Laini Taylor makes a living building fictional cities filled with gods and monsters. She is the author of the bestselling Daughter of Smoke and Bone trilogy and her new novel, Strange the Dreamer. Taylor got on the phone with Inverse to discuss the continued allure of mythical cities, her new book, and more.

Fictional cities are a repeated aspect of your work. Why do you think they remain an enduring point of fascination?

I love the idea of exploration and that sort of thing. No one in our lifetime will really get to have that experience of discovering a new place. There are possibly lost cities that will still be discovered, but I think that belongs to a time before everything we’ve known. There’s just something so mystical and appealing about the idea of seeing something that has never been seen by outsiders before. It’s that idea of seeing an island from a ship and having no idea what’s there; or crossing a desert and having no idea what’s on the other side. Something about that is just so exciting to me.

Do you do much research when you’re writing a book?

One thing I did find myself reading about for Strange the Dreamer was alchemy. I went on a tangent in order to create a system that would work for this book, because there are some plot elements that hinge on that. It was really hard to get my mind around, and I came to the conclusion that the reason for that was that it totally didn’t make sense. They were making stuff up, and it was all faulty “science.” It’s just so nuts, sort of a fusion of spirituality and pseudo-science. It felt like the more I could read, the less I’d hold onto. It’s so complex and so senseless. So that was fun.

In Daughter of Smoke and Bone, you add a magical layer to a real city, whereas in Strange the Dreamer, you create a fictional city. Which is more challenging?

They can both be really challenging. I have a certain level of intimidation about doing realism unless it’s realism that happens to be something that I in my ordinary life have come to know about. Even if I were writing about high school now, I would find that a challenging subject because I’d have to research it to make it real. So in a way, creating fantasy from scratch is less intimidating because you’re not going to make a mistake someone can call you on.

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But at the same time there’s so much invention, it’s really a lot of work. I had a lot of fun with Daughter, being able to root everything in a real place, and describe it, and add a layer to it. I would say that was a lot easier than creating a world from scratch, which I did in Strange. They’re both really fun in their own way. World building is certainly one of the most fun parts of writing fantasy.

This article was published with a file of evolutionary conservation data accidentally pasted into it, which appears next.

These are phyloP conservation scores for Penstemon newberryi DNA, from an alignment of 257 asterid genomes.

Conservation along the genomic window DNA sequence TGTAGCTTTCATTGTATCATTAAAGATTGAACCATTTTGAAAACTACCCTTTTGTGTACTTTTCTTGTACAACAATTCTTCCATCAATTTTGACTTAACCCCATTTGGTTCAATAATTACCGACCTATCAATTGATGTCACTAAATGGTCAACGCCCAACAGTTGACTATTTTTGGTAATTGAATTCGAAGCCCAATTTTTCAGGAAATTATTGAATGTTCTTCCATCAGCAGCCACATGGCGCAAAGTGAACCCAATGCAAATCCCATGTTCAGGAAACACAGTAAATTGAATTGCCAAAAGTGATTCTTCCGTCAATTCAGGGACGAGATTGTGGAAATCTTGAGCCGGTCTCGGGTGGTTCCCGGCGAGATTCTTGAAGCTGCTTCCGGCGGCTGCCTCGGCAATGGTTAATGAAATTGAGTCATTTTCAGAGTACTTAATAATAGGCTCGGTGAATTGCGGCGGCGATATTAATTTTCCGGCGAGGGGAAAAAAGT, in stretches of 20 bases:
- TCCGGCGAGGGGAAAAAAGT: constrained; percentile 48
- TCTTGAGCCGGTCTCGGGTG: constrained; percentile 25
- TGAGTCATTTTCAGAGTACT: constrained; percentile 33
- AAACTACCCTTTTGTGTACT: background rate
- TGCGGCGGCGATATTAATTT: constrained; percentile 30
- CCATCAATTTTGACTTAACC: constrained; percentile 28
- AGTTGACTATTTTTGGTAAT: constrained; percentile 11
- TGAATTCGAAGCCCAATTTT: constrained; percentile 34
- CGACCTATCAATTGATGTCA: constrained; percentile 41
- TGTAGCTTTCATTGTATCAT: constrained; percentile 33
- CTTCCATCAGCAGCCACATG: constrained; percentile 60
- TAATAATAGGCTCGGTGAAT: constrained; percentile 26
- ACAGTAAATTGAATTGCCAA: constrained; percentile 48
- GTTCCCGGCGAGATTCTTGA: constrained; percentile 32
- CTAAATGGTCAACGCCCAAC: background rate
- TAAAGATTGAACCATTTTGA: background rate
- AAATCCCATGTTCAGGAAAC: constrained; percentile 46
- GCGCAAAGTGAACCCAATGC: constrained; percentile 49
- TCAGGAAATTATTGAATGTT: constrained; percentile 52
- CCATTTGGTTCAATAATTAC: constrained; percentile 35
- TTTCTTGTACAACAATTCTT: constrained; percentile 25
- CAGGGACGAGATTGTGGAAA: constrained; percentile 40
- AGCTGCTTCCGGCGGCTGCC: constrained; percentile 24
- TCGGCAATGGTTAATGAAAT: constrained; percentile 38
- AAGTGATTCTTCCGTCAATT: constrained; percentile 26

Were there any particular myths and legends you used as a backdrop for Strange the Dreamer?

I don’t think there was any particular human myth traditions that I was looking at with Strange. It’s more like, in this case, the idea of ‘what is a god?’ It’s not traditional — these gods appeared, and we don’t know where they came from, and what is it that gets labeled as a god and a monster? That’s always something that’s interesting to me, and the judgments that we make based on our values that we have. You know, deciding what’s a god and what’s a monster and what that means. But there isn’t any particular mythological or traditional thing that I was looking at in Strange, except that the blue color, I would say, happens to also be the divine color in Hindu mythology, but I wasn’t specifically looking at Hindu gods in any way beyond that the color just happened to work.

There may be things that people point out — ‘oh this reminds me of this.’ I’m always finding that. I’m not very analytical when I’m writing, and sometimes I don’t discover it until way after the fact that ‘oh yeah, this was probably inspired by this thing I wrote twenty years ago.’ So it’s possible that there’s more subconscious inspiration that I’m not really aware of.


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Strange the Dreamer is out now.

Photos via Ali Smith